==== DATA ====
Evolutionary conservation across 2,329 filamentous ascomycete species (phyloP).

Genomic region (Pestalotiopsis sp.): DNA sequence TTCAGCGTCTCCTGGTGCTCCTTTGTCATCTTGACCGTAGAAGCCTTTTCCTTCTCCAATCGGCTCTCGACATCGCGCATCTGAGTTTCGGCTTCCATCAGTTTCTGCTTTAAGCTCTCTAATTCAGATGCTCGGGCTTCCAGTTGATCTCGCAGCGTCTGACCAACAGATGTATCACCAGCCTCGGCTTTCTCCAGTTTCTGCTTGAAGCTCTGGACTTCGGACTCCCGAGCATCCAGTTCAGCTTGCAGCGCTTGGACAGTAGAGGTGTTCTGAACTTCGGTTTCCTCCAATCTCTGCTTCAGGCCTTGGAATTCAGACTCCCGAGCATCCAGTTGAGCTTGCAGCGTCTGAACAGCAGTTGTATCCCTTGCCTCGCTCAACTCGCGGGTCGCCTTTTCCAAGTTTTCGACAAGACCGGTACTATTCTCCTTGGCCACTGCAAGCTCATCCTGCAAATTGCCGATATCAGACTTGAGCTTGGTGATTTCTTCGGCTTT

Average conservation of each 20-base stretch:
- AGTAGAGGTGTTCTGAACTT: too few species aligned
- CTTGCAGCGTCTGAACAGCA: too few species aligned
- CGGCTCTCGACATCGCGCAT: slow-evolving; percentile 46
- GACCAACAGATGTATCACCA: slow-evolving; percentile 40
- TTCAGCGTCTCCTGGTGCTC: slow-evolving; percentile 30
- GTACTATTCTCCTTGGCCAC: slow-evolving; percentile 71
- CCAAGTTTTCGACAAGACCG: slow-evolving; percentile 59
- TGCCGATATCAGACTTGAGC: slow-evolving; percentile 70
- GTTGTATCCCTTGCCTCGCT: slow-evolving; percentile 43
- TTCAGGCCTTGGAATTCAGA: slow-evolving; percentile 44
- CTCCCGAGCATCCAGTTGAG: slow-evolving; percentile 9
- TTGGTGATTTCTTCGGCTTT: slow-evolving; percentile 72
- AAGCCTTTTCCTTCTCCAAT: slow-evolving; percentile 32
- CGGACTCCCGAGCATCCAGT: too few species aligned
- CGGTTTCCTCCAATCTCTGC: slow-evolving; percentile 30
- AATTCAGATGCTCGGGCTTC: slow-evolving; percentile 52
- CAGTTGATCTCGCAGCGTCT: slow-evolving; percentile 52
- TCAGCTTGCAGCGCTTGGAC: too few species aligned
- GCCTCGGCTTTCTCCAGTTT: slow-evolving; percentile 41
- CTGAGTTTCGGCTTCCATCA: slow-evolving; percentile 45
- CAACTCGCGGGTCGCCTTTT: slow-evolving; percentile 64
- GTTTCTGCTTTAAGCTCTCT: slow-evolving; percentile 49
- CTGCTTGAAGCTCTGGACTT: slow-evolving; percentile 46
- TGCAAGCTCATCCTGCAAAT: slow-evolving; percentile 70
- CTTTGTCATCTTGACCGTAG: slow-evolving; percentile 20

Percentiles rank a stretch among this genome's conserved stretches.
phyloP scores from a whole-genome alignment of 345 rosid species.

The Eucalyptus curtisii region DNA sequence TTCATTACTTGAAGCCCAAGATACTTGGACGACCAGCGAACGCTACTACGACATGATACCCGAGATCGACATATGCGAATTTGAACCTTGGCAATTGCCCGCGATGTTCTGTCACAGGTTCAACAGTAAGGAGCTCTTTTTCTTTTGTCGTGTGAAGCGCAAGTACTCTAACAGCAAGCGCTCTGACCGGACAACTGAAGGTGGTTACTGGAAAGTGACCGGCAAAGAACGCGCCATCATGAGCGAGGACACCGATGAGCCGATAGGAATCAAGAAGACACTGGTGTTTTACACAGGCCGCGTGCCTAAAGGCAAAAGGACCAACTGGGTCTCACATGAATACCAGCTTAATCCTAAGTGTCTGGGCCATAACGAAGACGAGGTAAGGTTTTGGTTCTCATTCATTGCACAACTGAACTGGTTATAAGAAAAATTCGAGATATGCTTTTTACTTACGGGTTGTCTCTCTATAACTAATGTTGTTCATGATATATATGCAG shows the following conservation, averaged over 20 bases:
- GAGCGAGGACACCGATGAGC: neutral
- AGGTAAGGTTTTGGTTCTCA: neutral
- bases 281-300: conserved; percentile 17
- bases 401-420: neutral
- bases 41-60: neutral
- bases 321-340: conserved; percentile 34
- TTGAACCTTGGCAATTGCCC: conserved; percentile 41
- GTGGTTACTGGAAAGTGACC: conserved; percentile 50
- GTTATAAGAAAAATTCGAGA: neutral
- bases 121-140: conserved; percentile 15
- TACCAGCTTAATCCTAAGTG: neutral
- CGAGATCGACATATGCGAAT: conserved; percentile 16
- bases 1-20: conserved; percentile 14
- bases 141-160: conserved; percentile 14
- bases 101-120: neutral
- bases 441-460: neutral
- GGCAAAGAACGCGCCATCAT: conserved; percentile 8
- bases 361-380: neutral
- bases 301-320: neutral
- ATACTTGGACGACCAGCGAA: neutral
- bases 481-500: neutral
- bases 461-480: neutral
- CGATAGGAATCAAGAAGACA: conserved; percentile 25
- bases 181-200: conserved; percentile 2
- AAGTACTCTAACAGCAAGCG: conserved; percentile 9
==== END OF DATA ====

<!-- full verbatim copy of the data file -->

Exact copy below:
Evolutionary conservation across 2,329 filamentous ascomycete species (phyloP).

Genomic region (Pestalotiopsis sp.): DNA sequence TTCAGCGTCTCCTGGTGCTCCTTTGTCATCTTGACCGTAGAAGCCTTTTCCTTCTCCAATCGGCTCTCGACATCGCGCATCTGAGTTTCGGCTTCCATCAGTTTCTGCTTTAAGCTCTCTAATTCAGATGCTCGGGCTTCCAGTTGATCTCGCAGCGTCTGACCAACAGATGTATCACCAGCCTCGGCTTTCTCCAGTTTCTGCTTGAAGCTCTGGACTTCGGACTCCCGAGCATCCAGTTCAGCTTGCAGCGCTTGGACAGTAGAGGTGTTCTGAACTTCGGTTTCCTCCAATCTCTGCTTCAGGCCTTGGAATTCAGACTCCCGAGCATCCAGTTGAGCTTGCAGCGTCTGAACAGCAGTTGTATCCCTTGCCTCGCTCAACTCGCGGGTCGCCTTTTCCAAGTTTTCGACAAGACCGGTACTATTCTCCTTGGCCACTGCAAGCTCATCCTGCAAATTGCCGATATCAGACTTGAGCTTGGTGATTTCTTCGGCTTT

Average conservation of each 20-base stretch:
- AGTAGAGGTGTTCTGAACTT: too few species aligned
- CTTGCAGCGTCTGAACAGCA: too few species aligned
- CGGCTCTCGACATCGCGCAT: slow-evolving; percentile 46
- GACCAACAGATGTATCACCA: slow-evolving; percentile 40
- TTCAGCGTCTCCTGGTGCTC: slow-evolving; percentile 30
- GTACTATTCTCCTTGGCCAC: slow-evolving; percentile 71
- CCAAGTTTTCGACAAGACCG: slow-evolving; percentile 59
- TGCCGATATCAGACTTGAGC: slow-evolving; percentile 70
- GTTGTATCCCTTGCCTCGCT: slow-evolving; percentile 43
- TTCAGGCCTTGGAATTCAGA: slow-evolving; percentile 44
- CTCCCGAGCATCCAGTTGAG: slow-evolving; percentile 9
- TTGGTGATTTCTTCGGCTTT: slow-evolving; percentile 72
- AAGCCTTTTCCTTCTCCAAT: slow-evolving; percentile 32
- CGGACTCCCGAGCATCCAGT: too few species aligned
- CGGTTTCCTCCAATCTCTGC: slow-evolving; percentile 30
- AATTCAGATGCTCGGGCTTC: slow-evolving; percentile 52
- CAGTTGATCTCGCAGCGTCT: slow-evolving; percentile 52
- TCAGCTTGCAGCGCTTGGAC: too few species aligned
- GCCTCGGCTTTCTCCAGTTT: slow-evolving; percentile 41
- CTGAGTTTCGGCTTCCATCA: slow-evolving; percentile 45
- CAACTCGCGGGTCGCCTTTT: slow-evolving; percentile 64
- GTTTCTGCTTTAAGCTCTCT: slow-evolving; percentile 49
- CTGCTTGAAGCTCTGGACTT: slow-evolving; percentile 46
- TGCAAGCTCATCCTGCAAAT: slow-evolving; percentile 70
- CTTTGTCATCTTGACCGTAG: slow-evolving; percentile 20

Percentiles rank a stretch among this genome's conserved stretches.
phyloP scores from a whole-genome alignment of 345 rosid species.

The Eucalyptus curtisii region DNA sequence TTCATTACTTGAAGCCCAAGATACTTGGACGACCAGCGAACGCTACTACGACATGATACCCGAGATCGACATATGCGAATTTGAACCTTGGCAATTGCCCGCGATGTTCTGTCACAGGTTCAACAGTAAGGAGCTCTTTTTCTTTTGTCGTGTGAAGCGCAAGTACTCTAACAGCAAGCGCTCTGACCGGACAACTGAAGGTGGTTACTGGAAAGTGACCGGCAAAGAACGCGCCATCATGAGCGAGGACACCGATGAGCCGATAGGAATCAAGAAGACACTGGTGTTTTACACAGGCCGCGTGCCTAAAGGCAAAAGGACCAACTGGGTCTCACATGAATACCAGCTTAATCCTAAGTGTCTGGGCCATAACGAAGACGAGGTAAGGTTTTGGTTCTCATTCATTGCACAACTGAACTGGTTATAAGAAAAATTCGAGATATGCTTTTTACTTACGGGTTGTCTCTCTATAACTAATGTTGTTCATGATATATATGCAG shows the following conservation, averaged over 20 bases:
- GAGCGAGGACACCGATGAGC: neutral
- AGGTAAGGTTTTGGTTCTCA: neutral
- bases 281-300: conserved; percentile 17
- bases 401-420: neutral
- bases 41-60: neutral
- bases 321-340: conserved; percentile 34
- TTGAACCTTGGCAATTGCCC: conserved; percentile 41
- GTGGTTACTGGAAAGTGACC: conserved; percentile 50
- GTTATAAGAAAAATTCGAGA: neutral
- bases 121-140: conserved; percentile 15
- TACCAGCTTAATCCTAAGTG: neutral
- CGAGATCGACATATGCGAAT: conserved; percentile 16
- bases 1-20: conserved; percentile 14
- bases 141-160: conserved; percentile 14
- bases 101-120: neutral
- bases 441-460: neutral
- GGCAAAGAACGCGCCATCAT: conserved; percentile 8
- bases 361-380: neutral
- bases 301-320: neutral
- ATACTTGGACGACCAGCGAA: neutral
- bases 481-500: neutral
- bases 461-480: neutral
- CGATAGGAATCAAGAAGACA: conserved; percentile 25
- bases 181-200: conserved; percentile 2
- AAGTACTCTAACAGCAAGCG: conserved; percentile 9